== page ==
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The new Digital Services Tax is here. What does it mean for advertisers and agencies?

Like a naughty child knowing that they can flash those big eyes at a scolding parent and get away with it, there is a time when enough is enough.

The parent, in this case, being the UK Government and the naughty children being the FAANGS – namely, Facebook, Amazon, Apple, Netflix, Google and Spotify. Or to quote the Government, “Large multinational enterprises with revenue derived from the provision of a social media service, a search engine or an online marketplace to UK users.”

The tax will be part of an international framework.

What is Digital Services Tax?

It is a tax rule that will be levied against the companies operating in this field mentioned above and was originally designed to try and even the playing field between those companies that have a physical footprint e.g. retail shops and outlets and those that sell solely online.

Many may see this as a little late as most retailers will have some form of online presence to sell through a third-party channel like Amazon.

The other criteria is that it will be applied if the companies group business, from providing these services are more than £500million globally and that £25million of those revenues are from the UK.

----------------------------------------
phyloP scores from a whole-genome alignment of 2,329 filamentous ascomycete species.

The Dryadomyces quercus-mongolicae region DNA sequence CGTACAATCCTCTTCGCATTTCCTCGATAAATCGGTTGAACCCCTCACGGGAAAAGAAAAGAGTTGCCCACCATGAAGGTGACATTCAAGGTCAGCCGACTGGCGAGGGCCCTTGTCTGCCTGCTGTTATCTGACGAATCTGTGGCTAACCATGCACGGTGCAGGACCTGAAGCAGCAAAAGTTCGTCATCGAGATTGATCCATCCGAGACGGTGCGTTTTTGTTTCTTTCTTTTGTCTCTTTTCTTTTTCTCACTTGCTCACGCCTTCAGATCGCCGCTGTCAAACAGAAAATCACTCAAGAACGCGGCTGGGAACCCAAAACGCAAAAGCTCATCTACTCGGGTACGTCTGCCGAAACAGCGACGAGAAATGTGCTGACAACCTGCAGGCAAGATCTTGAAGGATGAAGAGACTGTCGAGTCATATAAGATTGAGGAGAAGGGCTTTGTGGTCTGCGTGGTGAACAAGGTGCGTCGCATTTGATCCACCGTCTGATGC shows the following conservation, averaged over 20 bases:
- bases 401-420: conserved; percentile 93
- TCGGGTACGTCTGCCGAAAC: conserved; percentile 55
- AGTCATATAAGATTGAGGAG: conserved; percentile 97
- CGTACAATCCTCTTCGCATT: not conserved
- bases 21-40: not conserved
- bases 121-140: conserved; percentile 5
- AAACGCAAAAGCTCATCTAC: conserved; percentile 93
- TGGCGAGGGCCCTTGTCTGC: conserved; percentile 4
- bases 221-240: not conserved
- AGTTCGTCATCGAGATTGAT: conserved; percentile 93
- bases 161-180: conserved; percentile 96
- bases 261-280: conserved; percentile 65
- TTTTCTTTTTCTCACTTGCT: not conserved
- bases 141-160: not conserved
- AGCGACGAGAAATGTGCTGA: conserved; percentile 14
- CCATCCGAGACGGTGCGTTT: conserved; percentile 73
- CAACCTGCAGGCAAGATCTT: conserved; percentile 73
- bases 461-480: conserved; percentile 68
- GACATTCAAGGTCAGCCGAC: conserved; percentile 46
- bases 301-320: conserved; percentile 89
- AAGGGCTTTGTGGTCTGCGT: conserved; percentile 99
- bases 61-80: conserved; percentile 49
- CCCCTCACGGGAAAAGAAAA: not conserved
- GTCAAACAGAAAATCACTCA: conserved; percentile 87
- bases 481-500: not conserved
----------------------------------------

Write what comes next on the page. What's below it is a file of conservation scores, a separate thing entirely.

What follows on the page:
The Digital Services Tax will have certain exemptions, for example, financial services providers who sell online.

When is it being introduced?

The Government will apply this tax to revenue earned from the start of the tax year, 1st April 2020. 

However companies like Google may start applying this tax as soon as November 2020. That means they will be adding a tax of 2% on top of all sales based on the criteria outlined above.

Why is it important?

Recent reports in the Guardian from a Google spokeswoman said, 

“Digital service taxes increase the cost of digital advertising. Typically, these kinds of cost increases are borne by customers and like other companies affected by this tax, we will be adding a fee to our invoices, from November. We will continue to pay all the taxes due in the UK, and to encourage governments globally to focus on international tax reform rather than implementing new, unilateral levies.”

How is it paid?

Like many taxes, some are direct and some are indirect.

According to recent reports, companies like Google will be passing the cost of the new Digital Services Tax back directly to advertisers. This will be highlighted in invoices received by advertisers, marketers or media buying agencies. 

This is estimated to add somewhere in the region of £120million to the annual cost to marketers.

Equally, Amazon has told its sellers that it will be passing on the 2% tax e-commerce platform.

Facebook is set to follow suit later this month. 

What now?

In conclusion, Digital Services Tax is a political hot potato but here to stay – at least for now. With most of these companies having originated in the USA and employing, as well as earning more at home, the American government has been keen for the tax not to be implemented, fearing it would harm global operations.

Though with these huge companies passing the cost on to the advertisers and sellers of their platforms and with the reliance we have on these companies, it seems there is little or no choice to expect an increase in cost. This in turn, may then be passed back down to the consumer. 


UK Government Website

Guardian report on Digital Services Tax


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